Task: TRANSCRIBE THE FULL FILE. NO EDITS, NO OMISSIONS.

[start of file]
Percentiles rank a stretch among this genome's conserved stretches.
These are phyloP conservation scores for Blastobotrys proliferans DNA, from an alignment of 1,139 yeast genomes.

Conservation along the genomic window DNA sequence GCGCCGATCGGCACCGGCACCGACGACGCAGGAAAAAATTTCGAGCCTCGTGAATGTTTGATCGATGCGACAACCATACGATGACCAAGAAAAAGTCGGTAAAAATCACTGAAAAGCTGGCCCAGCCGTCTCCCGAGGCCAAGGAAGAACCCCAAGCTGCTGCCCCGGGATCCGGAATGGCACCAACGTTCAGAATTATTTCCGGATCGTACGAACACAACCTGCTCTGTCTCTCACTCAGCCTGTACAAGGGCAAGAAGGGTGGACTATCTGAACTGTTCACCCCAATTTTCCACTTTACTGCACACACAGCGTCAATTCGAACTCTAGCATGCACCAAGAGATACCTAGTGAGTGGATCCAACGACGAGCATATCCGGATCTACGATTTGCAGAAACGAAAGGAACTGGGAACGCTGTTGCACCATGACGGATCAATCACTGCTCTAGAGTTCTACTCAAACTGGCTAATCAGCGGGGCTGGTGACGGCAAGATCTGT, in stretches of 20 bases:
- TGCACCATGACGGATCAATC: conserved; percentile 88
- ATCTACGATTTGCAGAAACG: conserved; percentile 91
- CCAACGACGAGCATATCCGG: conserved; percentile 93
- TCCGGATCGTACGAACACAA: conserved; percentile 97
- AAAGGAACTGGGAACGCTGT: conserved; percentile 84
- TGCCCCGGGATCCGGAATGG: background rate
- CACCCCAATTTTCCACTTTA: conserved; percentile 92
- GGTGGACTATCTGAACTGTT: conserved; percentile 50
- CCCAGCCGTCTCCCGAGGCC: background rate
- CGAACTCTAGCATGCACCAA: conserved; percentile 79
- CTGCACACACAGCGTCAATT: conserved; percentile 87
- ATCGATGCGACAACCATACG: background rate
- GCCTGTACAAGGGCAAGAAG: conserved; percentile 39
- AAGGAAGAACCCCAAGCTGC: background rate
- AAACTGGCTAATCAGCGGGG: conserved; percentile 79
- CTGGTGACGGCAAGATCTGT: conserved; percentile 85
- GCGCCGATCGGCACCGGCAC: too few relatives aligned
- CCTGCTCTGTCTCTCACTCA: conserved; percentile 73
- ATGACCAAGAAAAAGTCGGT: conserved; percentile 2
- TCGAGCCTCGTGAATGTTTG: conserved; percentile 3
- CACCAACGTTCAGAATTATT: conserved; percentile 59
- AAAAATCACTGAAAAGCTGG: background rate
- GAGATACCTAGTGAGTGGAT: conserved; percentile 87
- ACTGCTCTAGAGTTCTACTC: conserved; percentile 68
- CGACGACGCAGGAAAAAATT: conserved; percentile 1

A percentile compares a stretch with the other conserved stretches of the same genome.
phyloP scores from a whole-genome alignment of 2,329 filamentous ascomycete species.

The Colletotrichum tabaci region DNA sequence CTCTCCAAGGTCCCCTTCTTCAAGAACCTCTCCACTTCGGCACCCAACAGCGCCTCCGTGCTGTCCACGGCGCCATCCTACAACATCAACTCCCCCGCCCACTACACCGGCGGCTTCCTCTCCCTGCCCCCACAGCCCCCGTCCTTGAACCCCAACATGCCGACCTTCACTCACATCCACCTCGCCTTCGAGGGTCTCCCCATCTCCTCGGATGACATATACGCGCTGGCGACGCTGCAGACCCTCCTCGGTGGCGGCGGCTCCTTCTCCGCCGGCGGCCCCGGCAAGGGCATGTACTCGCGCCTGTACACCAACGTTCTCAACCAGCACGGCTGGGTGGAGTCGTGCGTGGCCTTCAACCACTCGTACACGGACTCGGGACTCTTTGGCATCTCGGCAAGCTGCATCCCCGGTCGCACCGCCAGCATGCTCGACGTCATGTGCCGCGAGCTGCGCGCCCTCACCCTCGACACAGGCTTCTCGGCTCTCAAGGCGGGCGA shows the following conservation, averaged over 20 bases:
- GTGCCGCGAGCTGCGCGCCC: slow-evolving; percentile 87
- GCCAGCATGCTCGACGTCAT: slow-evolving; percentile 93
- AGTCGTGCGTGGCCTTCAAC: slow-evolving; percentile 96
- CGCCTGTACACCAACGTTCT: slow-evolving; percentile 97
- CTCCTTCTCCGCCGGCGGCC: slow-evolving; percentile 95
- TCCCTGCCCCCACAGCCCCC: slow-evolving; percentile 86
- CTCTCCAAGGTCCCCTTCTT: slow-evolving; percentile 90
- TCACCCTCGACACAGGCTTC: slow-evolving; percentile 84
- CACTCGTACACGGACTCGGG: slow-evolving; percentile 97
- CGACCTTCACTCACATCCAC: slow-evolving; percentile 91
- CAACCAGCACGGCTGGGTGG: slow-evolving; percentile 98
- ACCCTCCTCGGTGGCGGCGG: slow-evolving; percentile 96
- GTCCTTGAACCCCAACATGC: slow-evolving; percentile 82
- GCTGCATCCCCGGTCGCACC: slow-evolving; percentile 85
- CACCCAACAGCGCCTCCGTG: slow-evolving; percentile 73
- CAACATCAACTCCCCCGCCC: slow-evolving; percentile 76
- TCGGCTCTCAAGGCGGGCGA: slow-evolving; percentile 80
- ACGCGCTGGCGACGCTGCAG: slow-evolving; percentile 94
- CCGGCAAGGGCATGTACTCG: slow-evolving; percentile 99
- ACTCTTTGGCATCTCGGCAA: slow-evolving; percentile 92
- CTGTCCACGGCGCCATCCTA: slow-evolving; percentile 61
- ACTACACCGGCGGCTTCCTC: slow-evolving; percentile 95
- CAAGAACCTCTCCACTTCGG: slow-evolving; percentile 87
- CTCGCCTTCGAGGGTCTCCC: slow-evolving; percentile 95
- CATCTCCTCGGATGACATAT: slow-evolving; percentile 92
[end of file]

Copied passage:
Percentiles rank a stretch among this genome's conserved stretches.
These are phyloP conservation scores for Blastobotrys proliferans DNA, from an alignment of 1,139 yeast genomes.

Conservation along the genomic window DNA sequence GCGCCGATCGGCACCGGCACCGACGACGCAGGAAAAAATTTCGAGCCTCGTGAATGTTTGATCGATGCGACAACCATACGATGACCAAGAAAAAGTCGGTAAAAATCACTGAAAAGCTGGCCCAGCCGTCTCCCGAGGCCAAGGAAGAACCCCAAGCTGCTGCCCCGGGATCCGGAATGGCACCAACGTTCAGAATTATTTCCGGATCGTACGAACACAACCTGCTCTGTCTCTCACTCAGCCTGTACAAGGGCAAGAAGGGTGGACTATCTGAACTGTTCACCCCAATTTTCCACTTTACTGCACACACAGCGTCAATTCGAACTCTAGCATGCACCAAGAGATACCTAGTGAGTGGATCCAACGACGAGCATATCCGGATCTACGATTTGCAGAAACGAAAGGAACTGGGAACGCTGTTGCACCATGACGGATCAATCACTGCTCTAGAGTTCTACTCAAACTGGCTAATCAGCGGGGCTGGTGACGGCAAGATCTGT, in stretches of 20 bases:
- TGCACCATGACGGATCAATC: conserved; percentile 88
- ATCTACGATTTGCAGAAACG: conserved; percentile 91
- CCAACGACGAGCATATCCGG: conserved; percentile 93
- TCCGGATCGTACGAACACAA: conserved; percentile 97
- AAAGGAACTGGGAACGCTGT: conserved; percentile 84
- TGCCCCGGGATCCGGAATGG: background rate
- CACCCCAATTTTCCACTTTA: conserved; percentile 92
- GGTGGACTATCTGAACTGTT: conserved; percentile 50
- CCCAGCCGTCTCCCGAGGCC: background rate
- CGAACTCTAGCATGCACCAA: conserved; percentile 79
- CTGCACACACAGCGTCAATT: conserved; percentile 87
- ATCGATGCGACAACCATACG: background rate
- GCCTGTACAAGGGCAAGAAG: conserved; percentile 39
- AAGGAAGAACCCCAAGCTGC: background rate
- AAACTGGCTAATCAGCGGGG: conserved; percentile 79
- CTGGTGACGGCAAGATCTGT: conserved; percentile 85
- GCGCCGATCGGCACCGGCAC: too few relatives aligned
- CCTGCTCTGTCTCTCACTCA: conserved; percentile 73
- ATGACCAAGAAAAAGTCGGT: conserved; percentile 2
- TCGAGCCTCGTGAATGTTTG: conserved; percentile 3
- CACCAACGTTCAGAATTATT: conserved; percentile 59
- AAAAATCACTGAAAAGCTGG: background rate
- GAGATACCTAGTGAGTGGAT: conserved; percentile 87
- ACTGCTCTAGAGTTCTACTC: conserved; percentile 68
- CGACGACGCAGGAAAAAATT: conserved; percentile 1

A percentile compares a stretch with the other conserved stretches of the same genome.
phyloP scores from a whole-genome alignment of 2,329 filamentous ascomycete species.

The Colletotrichum tabaci region DNA sequence CTCTCCAAGGTCCCCTTCTTCAAGAACCTCTCCACTTCGGCACCCAACAGCGCCTCCGTGCTGTCCACGGCGCCATCCTACAACATCAACTCCCCCGCCCACTACACCGGCGGCTTCCTCTCCCTGCCCCCACAGCCCCCGTCCTTGAACCCCAACATGCCGACCTTCACTCACATCCACCTCGCCTTCGAGGGTCTCCCCATCTCCTCGGATGACATATACGCGCTGGCGACGCTGCAGACCCTCCTCGGTGGCGGCGGCTCCTTCTCCGCCGGCGGCCCCGGCAAGGGCATGTACTCGCGCCTGTACACCAACGTTCTCAACCAGCACGGCTGGGTGGAGTCGTGCGTGGCCTTCAACCACTCGTACACGGACTCGGGACTCTTTGGCATCTCGGCAAGCTGCATCCCCGGTCGCACCGCCAGCATGCTCGACGTCATGTGCCGCGAGCTGCGCGCCCTCACCCTCGACACAGGCTTCTCGGCTCTCAAGGCGGGCGA shows the following conservation, averaged over 20 bases:
- GTGCCGCGAGCTGCGCGCCC: slow-evolving; percentile 87
- GCCAGCATGCTCGACGTCAT: slow-evolving; percentile 93
- AGTCGTGCGTGGCCTTCAAC: slow-evolving; percentile 96
- CGCCTGTACACCAACGTTCT: slow-evolving; percentile 97
- CTCCTTCTCCGCCGGCGGCC: slow-evolving; percentile 95
- TCCCTGCCCCCACAGCCCCC: slow-evolving; percentile 86
- CTCTCCAAGGTCCCCTTCTT: slow-evolving; percentile 90
- TCACCCTCGACACAGGCTTC: slow-evolving; percentile 84
- CACTCGTACACGGACTCGGG: slow-evolving; percentile 97
- CGACCTTCACTCACATCCAC: slow-evolving; percentile 91
- CAACCAGCACGGCTGGGTGG: slow-evolving; percentile 98
- ACCCTCCTCGGTGGCGGCGG: slow-evolving; percentile 96
- GTCCTTGAACCCCAACATGC: slow-evolving; percentile 82
- GCTGCATCCCCGGTCGCACC: slow-evolving; percentile 85
- CACCCAACAGCGCCTCCGTG: slow-evolving; percentile 73
- CAACATCAACTCCCCCGCCC: slow-evolving; percentile 76
- TCGGCTCTCAAGGCGGGCGA: slow-evolving; percentile 80
- ACGCGCTGGCGACGCTGCAG: slow-evolving; percentile 94
- CCGGCAAGGGCATGTACTCG: slow-evolving; percentile 99
- ACTCTTTGGCATCTCGGCAA: slow-evolving; percentile 92
- CTGTCCACGGCGCCATCCTA: slow-evolving; percentile 61
- ACTACACCGGCGGCTTCCTC: slow-evolving; percentile 95
- CAAGAACCTCTCCACTTCGG: slow-evolving; percentile 87
- CTCGCCTTCGAGGGTCTCCC: slow-evolving; percentile 95
- CATCTCCTCGGATGACATAT: slow-evolving; percentile 92